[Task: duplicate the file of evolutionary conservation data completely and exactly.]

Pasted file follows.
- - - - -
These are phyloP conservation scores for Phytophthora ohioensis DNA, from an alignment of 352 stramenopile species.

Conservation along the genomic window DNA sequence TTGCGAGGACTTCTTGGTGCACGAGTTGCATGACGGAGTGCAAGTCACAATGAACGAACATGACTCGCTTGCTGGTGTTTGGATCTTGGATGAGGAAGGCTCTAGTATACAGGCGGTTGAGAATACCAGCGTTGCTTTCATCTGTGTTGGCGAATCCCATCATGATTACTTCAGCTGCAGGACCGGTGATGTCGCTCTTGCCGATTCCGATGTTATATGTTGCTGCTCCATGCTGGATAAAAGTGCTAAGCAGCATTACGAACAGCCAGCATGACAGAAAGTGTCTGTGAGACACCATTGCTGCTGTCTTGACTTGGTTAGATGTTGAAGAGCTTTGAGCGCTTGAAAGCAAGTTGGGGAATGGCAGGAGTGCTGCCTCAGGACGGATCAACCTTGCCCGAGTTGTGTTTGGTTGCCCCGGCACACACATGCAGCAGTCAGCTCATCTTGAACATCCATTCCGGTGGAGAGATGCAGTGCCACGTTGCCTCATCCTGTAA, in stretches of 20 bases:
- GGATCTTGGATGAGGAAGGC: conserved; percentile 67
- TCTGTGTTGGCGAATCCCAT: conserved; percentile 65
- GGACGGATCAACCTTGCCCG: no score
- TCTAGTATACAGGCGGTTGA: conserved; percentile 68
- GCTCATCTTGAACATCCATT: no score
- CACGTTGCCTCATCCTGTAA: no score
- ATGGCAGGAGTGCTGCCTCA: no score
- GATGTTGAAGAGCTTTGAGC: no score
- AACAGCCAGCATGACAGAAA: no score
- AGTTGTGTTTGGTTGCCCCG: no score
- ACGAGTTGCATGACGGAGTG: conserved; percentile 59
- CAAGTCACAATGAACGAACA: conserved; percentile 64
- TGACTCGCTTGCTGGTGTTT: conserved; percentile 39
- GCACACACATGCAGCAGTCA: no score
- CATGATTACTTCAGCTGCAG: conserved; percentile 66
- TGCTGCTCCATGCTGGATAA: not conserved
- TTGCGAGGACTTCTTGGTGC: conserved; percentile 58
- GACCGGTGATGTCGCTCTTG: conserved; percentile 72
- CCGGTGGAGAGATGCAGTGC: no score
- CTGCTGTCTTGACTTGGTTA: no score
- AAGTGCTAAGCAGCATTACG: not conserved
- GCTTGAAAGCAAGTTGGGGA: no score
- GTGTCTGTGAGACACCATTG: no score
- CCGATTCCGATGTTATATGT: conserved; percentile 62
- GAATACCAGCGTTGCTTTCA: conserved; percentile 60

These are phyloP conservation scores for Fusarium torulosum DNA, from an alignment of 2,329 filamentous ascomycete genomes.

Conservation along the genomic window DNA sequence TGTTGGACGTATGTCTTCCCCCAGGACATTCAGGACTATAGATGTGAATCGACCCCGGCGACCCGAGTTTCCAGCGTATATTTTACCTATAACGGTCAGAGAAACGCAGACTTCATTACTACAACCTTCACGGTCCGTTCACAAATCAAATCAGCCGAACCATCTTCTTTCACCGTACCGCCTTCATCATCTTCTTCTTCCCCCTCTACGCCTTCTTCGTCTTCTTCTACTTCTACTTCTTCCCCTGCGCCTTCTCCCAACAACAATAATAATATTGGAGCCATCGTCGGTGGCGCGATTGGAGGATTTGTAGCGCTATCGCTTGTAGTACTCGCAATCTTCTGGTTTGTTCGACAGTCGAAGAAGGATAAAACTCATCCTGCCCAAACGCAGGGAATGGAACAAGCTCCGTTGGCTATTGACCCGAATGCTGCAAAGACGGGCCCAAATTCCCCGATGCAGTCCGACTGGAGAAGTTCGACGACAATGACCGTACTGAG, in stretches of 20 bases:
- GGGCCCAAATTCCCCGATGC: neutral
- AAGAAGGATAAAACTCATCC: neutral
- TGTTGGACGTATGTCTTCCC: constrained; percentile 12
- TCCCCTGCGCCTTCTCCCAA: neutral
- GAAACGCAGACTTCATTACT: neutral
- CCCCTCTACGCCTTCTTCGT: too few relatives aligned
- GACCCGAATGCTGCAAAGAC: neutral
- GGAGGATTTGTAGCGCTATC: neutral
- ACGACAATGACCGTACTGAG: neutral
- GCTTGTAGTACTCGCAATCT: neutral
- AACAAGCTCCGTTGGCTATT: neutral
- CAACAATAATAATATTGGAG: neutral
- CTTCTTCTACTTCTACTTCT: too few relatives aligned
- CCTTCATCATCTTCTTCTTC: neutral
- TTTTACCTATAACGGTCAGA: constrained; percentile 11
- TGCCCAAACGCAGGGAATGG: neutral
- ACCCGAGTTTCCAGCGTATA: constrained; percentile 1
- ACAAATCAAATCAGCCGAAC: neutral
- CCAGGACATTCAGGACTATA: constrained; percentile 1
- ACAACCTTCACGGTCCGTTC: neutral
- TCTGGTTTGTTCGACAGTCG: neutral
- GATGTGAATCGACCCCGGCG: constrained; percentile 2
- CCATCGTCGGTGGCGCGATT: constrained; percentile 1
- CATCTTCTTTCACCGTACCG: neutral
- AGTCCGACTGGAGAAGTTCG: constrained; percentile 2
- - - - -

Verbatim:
These are phyloP conservation scores for Phytophthora ohioensis DNA, from an alignment of 352 stramenopile species.

Conservation along the genomic window DNA sequence TTGCGAGGACTTCTTGGTGCACGAGTTGCATGACGGAGTGCAAGTCACAATGAACGAACATGACTCGCTTGCTGGTGTTTGGATCTTGGATGAGGAAGGCTCTAGTATACAGGCGGTTGAGAATACCAGCGTTGCTTTCATCTGTGTTGGCGAATCCCATCATGATTACTTCAGCTGCAGGACCGGTGATGTCGCTCTTGCCGATTCCGATGTTATATGTTGCTGCTCCATGCTGGATAAAAGTGCTAAGCAGCATTACGAACAGCCAGCATGACAGAAAGTGTCTGTGAGACACCATTGCTGCTGTCTTGACTTGGTTAGATGTTGAAGAGCTTTGAGCGCTTGAAAGCAAGTTGGGGAATGGCAGGAGTGCTGCCTCAGGACGGATCAACCTTGCCCGAGTTGTGTTTGGTTGCCCCGGCACACACATGCAGCAGTCAGCTCATCTTGAACATCCATTCCGGTGGAGAGATGCAGTGCCACGTTGCCTCATCCTGTAA, in stretches of 20 bases:
- GGATCTTGGATGAGGAAGGC: conserved; percentile 67
- TCTGTGTTGGCGAATCCCAT: conserved; percentile 65
- GGACGGATCAACCTTGCCCG: no score
- TCTAGTATACAGGCGGTTGA: conserved; percentile 68
- GCTCATCTTGAACATCCATT: no score
- CACGTTGCCTCATCCTGTAA: no score
- ATGGCAGGAGTGCTGCCTCA: no score
- GATGTTGAAGAGCTTTGAGC: no score
- AACAGCCAGCATGACAGAAA: no score
- AGTTGTGTTTGGTTGCCCCG: no score
- ACGAGTTGCATGACGGAGTG: conserved; percentile 59
- CAAGTCACAATGAACGAACA: conserved; percentile 64
- TGACTCGCTTGCTGGTGTTT: conserved; percentile 39
- GCACACACATGCAGCAGTCA: no score
- CATGATTACTTCAGCTGCAG: conserved; percentile 66
- TGCTGCTCCATGCTGGATAA: not conserved
- TTGCGAGGACTTCTTGGTGC: conserved; percentile 58
- GACCGGTGATGTCGCTCTTG: conserved; percentile 72
- CCGGTGGAGAGATGCAGTGC: no score
- CTGCTGTCTTGACTTGGTTA: no score
- AAGTGCTAAGCAGCATTACG: not conserved
- GCTTGAAAGCAAGTTGGGGA: no score
- GTGTCTGTGAGACACCATTG: no score
- CCGATTCCGATGTTATATGT: conserved; percentile 62
- GAATACCAGCGTTGCTTTCA: conserved; percentile 60

These are phyloP conservation scores for Fusarium torulosum DNA, from an alignment of 2,329 filamentous ascomycete genomes.

Conservation along the genomic window DNA sequence TGTTGGACGTATGTCTTCCCCCAGGACATTCAGGACTATAGATGTGAATCGACCCCGGCGACCCGAGTTTCCAGCGTATATTTTACCTATAACGGTCAGAGAAACGCAGACTTCATTACTACAACCTTCACGGTCCGTTCACAAATCAAATCAGCCGAACCATCTTCTTTCACCGTACCGCCTTCATCATCTTCTTCTTCCCCCTCTACGCCTTCTTCGTCTTCTTCTACTTCTACTTCTTCCCCTGCGCCTTCTCCCAACAACAATAATAATATTGGAGCCATCGTCGGTGGCGCGATTGGAGGATTTGTAGCGCTATCGCTTGTAGTACTCGCAATCTTCTGGTTTGTTCGACAGTCGAAGAAGGATAAAACTCATCCTGCCCAAACGCAGGGAATGGAACAAGCTCCGTTGGCTATTGACCCGAATGCTGCAAAGACGGGCCCAAATTCCCCGATGCAGTCCGACTGGAGAAGTTCGACGACAATGACCGTACTGAG, in stretches of 20 bases:
- GGGCCCAAATTCCCCGATGC: neutral
- AAGAAGGATAAAACTCATCC: neutral
- TGTTGGACGTATGTCTTCCC: constrained; percentile 12
- TCCCCTGCGCCTTCTCCCAA: neutral
- GAAACGCAGACTTCATTACT: neutral
- CCCCTCTACGCCTTCTTCGT: too few relatives aligned
- GACCCGAATGCTGCAAAGAC: neutral
- GGAGGATTTGTAGCGCTATC: neutral
- ACGACAATGACCGTACTGAG: neutral
- GCTTGTAGTACTCGCAATCT: neutral
- AACAAGCTCCGTTGGCTATT: neutral
- CAACAATAATAATATTGGAG: neutral
- CTTCTTCTACTTCTACTTCT: too few relatives aligned
- CCTTCATCATCTTCTTCTTC: neutral
- TTTTACCTATAACGGTCAGA: constrained; percentile 11
- TGCCCAAACGCAGGGAATGG: neutral
- ACCCGAGTTTCCAGCGTATA: constrained; percentile 1
- ACAAATCAAATCAGCCGAAC: neutral
- CCAGGACATTCAGGACTATA: constrained; percentile 1
- ACAACCTTCACGGTCCGTTC: neutral
- TCTGGTTTGTTCGACAGTCG: neutral
- GATGTGAATCGACCCCGGCG: constrained; percentile 2
- CCATCGTCGGTGGCGCGATT: constrained; percentile 1
- CATCTTCTTTCACCGTACCG: neutral
- AGTCCGACTGGAGAAGTTCG: constrained; percentile 2